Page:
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Homeowners in northern Los Angeles County communities were spending their Saturday digging mud out of their houses as crews continued extensive work to clear tons of dirt that clogged roadways and buried hundreds of cars.
The cleanup follows thunderstorms that unleashed flash flooding and debris flows on Thursday, damaging dozens of homes and trapping hundreds of cars on area highways and roads. No injuries were reported.
Kerjon Lee, a spokesman for Los Angeles County Public Works, said 50 field personnel and more than 30 pieces of heavy equipment were on the ground in the small mountain communities of Elizabeth Lake and Lake Hughes in Leona Valley, about 40 miles north of Los Angeles.
He said in that area alone, crews need to clear out 20,000 dump trucks worth of dirt, which could take months. The dirt eventually will be used to backfill eroded canyons.
Meanwhile, Lee said at least one of the homes in the area is considered a total loss after flooding ripped it from its foundation. Crews were continuing to assess homes in the area on Saturday, and Lee said the number of those destroyed could rise.
Gary and Gina Hartle, who own a 70-acre horse ranch in Lake Hughes, said they have so much work to restore their property, they have no idea how long it will take.
"Our property is 75 percent devastated," Gina Hartle, 54, told The Associated Press on Saturday as she surveyed the damage. "We can't access our homes too well right now because everything is washed out."
She said the two homes on the land seemed like they were OK, but that one of the homes was without water because of an inundated pump, and their 20-foot trailer is nowhere in sight.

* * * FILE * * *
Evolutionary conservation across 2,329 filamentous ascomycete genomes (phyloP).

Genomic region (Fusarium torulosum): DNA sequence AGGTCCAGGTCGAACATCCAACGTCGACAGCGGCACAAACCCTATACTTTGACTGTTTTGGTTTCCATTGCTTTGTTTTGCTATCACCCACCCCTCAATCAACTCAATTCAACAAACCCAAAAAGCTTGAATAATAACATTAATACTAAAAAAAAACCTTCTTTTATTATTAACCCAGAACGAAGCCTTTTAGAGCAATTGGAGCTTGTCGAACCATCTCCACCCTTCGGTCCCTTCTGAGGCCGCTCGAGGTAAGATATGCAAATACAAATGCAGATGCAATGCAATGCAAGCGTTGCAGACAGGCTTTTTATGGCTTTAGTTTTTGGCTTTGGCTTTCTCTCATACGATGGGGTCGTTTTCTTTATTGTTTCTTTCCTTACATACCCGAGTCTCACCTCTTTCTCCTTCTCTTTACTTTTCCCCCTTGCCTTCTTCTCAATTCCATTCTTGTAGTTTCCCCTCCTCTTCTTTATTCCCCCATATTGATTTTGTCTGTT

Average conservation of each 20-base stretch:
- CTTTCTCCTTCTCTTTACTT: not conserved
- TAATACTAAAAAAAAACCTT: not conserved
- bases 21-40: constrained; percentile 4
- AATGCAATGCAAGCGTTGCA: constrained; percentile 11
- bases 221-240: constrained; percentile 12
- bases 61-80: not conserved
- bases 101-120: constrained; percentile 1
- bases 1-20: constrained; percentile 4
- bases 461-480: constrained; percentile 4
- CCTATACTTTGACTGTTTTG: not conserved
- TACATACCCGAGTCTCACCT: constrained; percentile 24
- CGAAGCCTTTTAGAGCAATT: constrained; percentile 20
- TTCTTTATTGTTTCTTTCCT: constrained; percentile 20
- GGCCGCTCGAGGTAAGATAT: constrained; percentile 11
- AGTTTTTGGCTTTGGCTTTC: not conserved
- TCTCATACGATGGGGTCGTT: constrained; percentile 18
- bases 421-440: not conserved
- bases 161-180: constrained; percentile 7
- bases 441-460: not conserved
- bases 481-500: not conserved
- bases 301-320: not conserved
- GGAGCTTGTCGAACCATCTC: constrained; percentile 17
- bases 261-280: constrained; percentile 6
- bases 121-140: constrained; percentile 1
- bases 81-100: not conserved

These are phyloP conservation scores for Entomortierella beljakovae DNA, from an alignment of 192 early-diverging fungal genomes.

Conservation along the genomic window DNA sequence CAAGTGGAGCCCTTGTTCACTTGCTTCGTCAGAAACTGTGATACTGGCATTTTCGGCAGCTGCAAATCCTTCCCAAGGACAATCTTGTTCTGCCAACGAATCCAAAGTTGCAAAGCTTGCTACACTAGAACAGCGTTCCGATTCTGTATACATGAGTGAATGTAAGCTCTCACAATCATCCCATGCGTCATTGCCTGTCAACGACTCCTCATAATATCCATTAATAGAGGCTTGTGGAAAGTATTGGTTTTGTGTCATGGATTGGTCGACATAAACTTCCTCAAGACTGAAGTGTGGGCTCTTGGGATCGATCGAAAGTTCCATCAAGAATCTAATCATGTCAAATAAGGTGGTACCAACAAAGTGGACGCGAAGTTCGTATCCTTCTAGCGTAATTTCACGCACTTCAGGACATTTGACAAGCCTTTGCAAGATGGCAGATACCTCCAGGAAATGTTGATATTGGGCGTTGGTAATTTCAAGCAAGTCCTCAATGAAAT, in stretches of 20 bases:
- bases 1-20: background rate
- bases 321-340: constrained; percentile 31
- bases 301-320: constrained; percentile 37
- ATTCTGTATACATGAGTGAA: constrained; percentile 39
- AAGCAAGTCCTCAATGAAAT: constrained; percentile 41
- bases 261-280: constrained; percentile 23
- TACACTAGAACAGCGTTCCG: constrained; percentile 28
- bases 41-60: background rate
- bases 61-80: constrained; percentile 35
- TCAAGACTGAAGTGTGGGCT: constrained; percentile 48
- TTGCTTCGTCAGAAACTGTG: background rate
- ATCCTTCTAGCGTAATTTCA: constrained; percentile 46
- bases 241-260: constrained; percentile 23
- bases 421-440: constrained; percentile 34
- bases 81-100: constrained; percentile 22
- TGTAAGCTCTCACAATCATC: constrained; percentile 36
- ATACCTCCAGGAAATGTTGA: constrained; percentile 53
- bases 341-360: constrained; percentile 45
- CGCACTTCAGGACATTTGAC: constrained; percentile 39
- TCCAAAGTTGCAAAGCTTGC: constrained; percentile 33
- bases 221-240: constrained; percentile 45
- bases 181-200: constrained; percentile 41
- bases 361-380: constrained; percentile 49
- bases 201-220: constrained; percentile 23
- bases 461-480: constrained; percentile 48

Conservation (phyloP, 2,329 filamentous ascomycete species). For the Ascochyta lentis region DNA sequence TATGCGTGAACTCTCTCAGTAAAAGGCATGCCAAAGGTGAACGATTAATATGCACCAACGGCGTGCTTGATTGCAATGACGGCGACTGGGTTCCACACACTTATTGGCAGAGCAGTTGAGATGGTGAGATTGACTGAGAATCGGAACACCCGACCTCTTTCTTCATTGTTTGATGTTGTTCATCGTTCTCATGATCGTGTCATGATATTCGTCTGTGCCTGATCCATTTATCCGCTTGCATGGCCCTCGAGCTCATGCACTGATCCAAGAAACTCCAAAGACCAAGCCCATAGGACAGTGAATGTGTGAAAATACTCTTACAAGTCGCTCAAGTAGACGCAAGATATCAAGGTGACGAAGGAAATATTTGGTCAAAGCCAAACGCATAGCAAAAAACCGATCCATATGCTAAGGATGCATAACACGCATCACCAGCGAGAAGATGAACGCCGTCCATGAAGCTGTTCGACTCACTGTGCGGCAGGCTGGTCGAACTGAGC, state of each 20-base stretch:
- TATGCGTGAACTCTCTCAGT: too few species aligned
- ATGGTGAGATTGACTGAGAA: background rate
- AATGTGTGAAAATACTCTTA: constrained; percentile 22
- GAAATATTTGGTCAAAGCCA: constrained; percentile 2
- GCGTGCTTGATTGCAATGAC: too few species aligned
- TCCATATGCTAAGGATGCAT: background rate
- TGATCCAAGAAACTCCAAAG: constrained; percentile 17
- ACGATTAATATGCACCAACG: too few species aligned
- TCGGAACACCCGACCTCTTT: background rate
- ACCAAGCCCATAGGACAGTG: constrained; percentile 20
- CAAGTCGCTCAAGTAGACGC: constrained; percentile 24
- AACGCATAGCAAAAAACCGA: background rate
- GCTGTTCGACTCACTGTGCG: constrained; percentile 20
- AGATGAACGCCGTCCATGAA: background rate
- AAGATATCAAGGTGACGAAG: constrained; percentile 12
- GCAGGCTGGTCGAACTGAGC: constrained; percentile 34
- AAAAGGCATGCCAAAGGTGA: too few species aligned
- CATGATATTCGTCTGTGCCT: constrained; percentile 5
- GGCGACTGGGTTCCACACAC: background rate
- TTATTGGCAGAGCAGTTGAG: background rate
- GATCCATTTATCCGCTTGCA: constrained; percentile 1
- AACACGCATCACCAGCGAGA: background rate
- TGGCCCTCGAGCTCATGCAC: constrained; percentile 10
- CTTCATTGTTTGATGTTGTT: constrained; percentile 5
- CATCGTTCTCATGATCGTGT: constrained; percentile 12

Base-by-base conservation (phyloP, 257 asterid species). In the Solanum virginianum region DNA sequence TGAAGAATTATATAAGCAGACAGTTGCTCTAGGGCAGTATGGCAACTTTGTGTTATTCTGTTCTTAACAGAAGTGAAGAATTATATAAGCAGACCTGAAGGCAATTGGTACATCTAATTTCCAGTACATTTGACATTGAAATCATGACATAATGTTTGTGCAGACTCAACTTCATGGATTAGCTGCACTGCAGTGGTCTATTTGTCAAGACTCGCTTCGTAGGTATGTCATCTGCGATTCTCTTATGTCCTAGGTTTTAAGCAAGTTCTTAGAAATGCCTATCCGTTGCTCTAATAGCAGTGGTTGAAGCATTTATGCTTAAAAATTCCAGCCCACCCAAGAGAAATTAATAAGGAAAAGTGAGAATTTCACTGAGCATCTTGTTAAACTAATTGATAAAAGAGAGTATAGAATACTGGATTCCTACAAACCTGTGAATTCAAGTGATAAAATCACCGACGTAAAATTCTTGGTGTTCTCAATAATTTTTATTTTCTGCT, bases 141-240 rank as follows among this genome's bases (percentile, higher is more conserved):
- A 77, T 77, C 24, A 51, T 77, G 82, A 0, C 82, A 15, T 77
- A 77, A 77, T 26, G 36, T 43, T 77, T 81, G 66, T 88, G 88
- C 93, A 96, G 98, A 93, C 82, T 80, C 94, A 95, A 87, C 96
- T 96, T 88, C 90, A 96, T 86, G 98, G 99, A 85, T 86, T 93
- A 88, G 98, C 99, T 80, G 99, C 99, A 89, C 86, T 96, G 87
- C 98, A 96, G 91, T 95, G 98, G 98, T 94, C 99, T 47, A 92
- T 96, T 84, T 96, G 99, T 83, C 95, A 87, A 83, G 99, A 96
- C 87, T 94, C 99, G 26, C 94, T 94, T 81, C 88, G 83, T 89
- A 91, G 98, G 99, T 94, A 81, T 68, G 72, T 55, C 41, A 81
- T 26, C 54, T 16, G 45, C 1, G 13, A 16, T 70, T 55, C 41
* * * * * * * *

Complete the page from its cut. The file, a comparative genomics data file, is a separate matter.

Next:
"It either got buried or it's downriver," Hartle said.
Still, Hartle said the couple feels lucky. Their pregnant daughter was at home during the storm and wasn't sure she was going to survive.
"She was scared. She knew she had to get moving because she felt she was on an island and the water was getting higher and higher," Hartle said. "The water was up to her hips and she had to escape for her life and her unborn child's life."
Hartle said her daughter made it to a neighbor's home on foot.
The thunderstorms were powered by a low pressure system pulling in moisture from the south. As much as 1.45 inches of rain fell in a quick span of time near where the most intense flooding occurred.
The storms unleashed flash flooding and debris flows along State Route 58, Interstate 5 and throughout the area.
Those who witnessed the worst of the flooding describe it as terrifying.
"It was a raging river of mud," said 51-year-old Rhonda Flores, who was in her car when the flooding overtook State Route 58. "I've never experienced anything like it, ever."
She and hundreds of others on the roadway at the time were rescued about 10 hours later and spent the night at area shelters.